Eye on Wildlife: Who’s the boss?

A trail camera showed the fascinating interaction between a pair of raccoons and a skunk, who's laid temporary claim to a space under an urban deck in Hamilton.

By Michael Howie

How do you react when you’re on a walk and suddenly see a skunk? As it turns out, I tend to respond the same way as raccoons.

Using a trail camera, I was able to learn that a skunk (or skunks) had put claim to a space under a high traffic shed in my urban Hamilton yard. I was fascinated to learn more about this skunk (or skunks) and whether they were living full time under the shed, or were just using it as one of many den sites or caches in the area.

Over time, the camera has revealed that the skunks are just visitors, using the shed space only occasionally. The moving in and out of a table saw, gardening supplies, and the awful, horrendous, terrifying screeching of the steel door (there isn’t enough WD-40) has likely made it less-than-desirable for a full-time residence.

However, the camera also captured a wonderful interaction between a skunk and two raccoons who were passing through one night.

While I’m no animal behaviour expert, it appears clear that the skunk was saying, “Get off my lawn” and the raccoons were saying, “Oh, geez, okay, we’re sorry!”

It’s fascinating to see the skunk use only posturing and their tail position to ward off two raccoons, both of whom are much larger than the skunk. It’s a reminder that when we see wildlife in any community, their body language and posturing doesn’t necessarily mean attack or threat – it means communication. In the same way that we may tell people to stay off our lawn with a verbal command, a sign, or a Clint Eastwood impression, skunks (and other animals) have their own way to express it, too.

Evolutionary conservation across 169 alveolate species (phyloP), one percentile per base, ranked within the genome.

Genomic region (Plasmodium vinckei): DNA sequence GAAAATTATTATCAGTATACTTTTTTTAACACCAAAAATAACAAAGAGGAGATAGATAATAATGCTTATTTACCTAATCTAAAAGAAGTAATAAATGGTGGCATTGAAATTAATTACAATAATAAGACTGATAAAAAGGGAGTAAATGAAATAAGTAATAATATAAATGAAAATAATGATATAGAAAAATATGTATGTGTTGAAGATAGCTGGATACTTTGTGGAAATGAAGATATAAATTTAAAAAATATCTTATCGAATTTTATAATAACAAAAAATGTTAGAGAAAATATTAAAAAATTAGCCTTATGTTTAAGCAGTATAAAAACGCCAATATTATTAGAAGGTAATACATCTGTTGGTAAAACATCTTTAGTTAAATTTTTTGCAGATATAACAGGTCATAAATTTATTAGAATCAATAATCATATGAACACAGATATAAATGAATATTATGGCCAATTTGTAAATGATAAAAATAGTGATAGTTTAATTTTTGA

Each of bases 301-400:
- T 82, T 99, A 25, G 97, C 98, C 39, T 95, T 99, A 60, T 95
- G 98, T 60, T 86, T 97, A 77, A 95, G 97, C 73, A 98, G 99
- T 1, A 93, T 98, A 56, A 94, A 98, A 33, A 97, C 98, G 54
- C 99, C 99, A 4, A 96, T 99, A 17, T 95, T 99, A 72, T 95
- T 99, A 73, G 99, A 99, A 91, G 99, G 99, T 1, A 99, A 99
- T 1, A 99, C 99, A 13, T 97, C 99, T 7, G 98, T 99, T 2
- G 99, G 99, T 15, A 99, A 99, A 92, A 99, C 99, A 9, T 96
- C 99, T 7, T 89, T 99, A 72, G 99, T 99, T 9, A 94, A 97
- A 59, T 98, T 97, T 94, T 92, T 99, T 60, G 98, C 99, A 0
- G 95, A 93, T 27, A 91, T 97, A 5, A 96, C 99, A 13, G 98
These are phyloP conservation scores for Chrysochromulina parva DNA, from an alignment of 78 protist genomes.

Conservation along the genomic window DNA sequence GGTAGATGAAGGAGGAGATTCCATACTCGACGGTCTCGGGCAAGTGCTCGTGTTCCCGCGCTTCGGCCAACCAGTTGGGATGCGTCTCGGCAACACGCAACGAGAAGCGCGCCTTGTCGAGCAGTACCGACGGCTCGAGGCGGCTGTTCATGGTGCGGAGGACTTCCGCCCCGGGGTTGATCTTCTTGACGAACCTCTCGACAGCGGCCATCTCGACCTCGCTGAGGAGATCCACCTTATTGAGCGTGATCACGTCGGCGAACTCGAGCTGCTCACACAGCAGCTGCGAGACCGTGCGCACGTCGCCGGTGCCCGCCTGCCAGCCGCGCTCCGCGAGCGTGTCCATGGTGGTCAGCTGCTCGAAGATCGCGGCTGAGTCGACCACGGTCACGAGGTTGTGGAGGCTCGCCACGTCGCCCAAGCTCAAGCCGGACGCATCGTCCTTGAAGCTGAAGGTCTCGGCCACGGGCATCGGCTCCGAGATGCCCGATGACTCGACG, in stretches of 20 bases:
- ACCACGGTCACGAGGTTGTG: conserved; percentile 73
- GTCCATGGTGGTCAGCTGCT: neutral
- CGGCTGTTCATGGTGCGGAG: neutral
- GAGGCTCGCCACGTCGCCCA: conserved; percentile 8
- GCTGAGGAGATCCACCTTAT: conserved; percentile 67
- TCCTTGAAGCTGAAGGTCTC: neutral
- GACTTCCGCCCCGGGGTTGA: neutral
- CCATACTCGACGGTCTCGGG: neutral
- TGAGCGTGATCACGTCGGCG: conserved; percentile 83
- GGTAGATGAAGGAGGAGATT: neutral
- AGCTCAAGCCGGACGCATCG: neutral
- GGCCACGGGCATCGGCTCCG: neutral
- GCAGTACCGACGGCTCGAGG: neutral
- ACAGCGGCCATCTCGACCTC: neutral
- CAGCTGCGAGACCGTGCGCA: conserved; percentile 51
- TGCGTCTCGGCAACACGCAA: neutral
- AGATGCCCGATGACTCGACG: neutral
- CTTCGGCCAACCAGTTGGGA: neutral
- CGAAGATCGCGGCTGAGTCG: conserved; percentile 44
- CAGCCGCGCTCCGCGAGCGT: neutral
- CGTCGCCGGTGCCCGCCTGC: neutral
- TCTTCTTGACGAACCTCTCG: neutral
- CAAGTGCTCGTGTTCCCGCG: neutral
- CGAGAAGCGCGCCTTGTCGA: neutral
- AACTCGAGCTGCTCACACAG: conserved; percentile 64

This also serves as invaluable information for me as a person who shares their home with a dog – I will ensure that I speak with my human voice every time we go outside, have set motion lights to activate when we come outside, and have left safe passage out of the yard. Each of these steps reduces the chance that my dog or I will have a negative encounter with those who visit our yard at night.

Have you any great trail cam footage around your home? Tag us on social media or share it to us via info@TheFurBearers.com and we may use it in an Eye on Wildlife article in the future!

Michael Howie is the Director of Communications for The Fur-Bearers and host of the Defender Radio and The Switch podcasts. He is based in Hamilton, Ontario, the traditional territories of the Erie, Neutral, Huron-Wendat, Haudenosaunee and Mississaugas.

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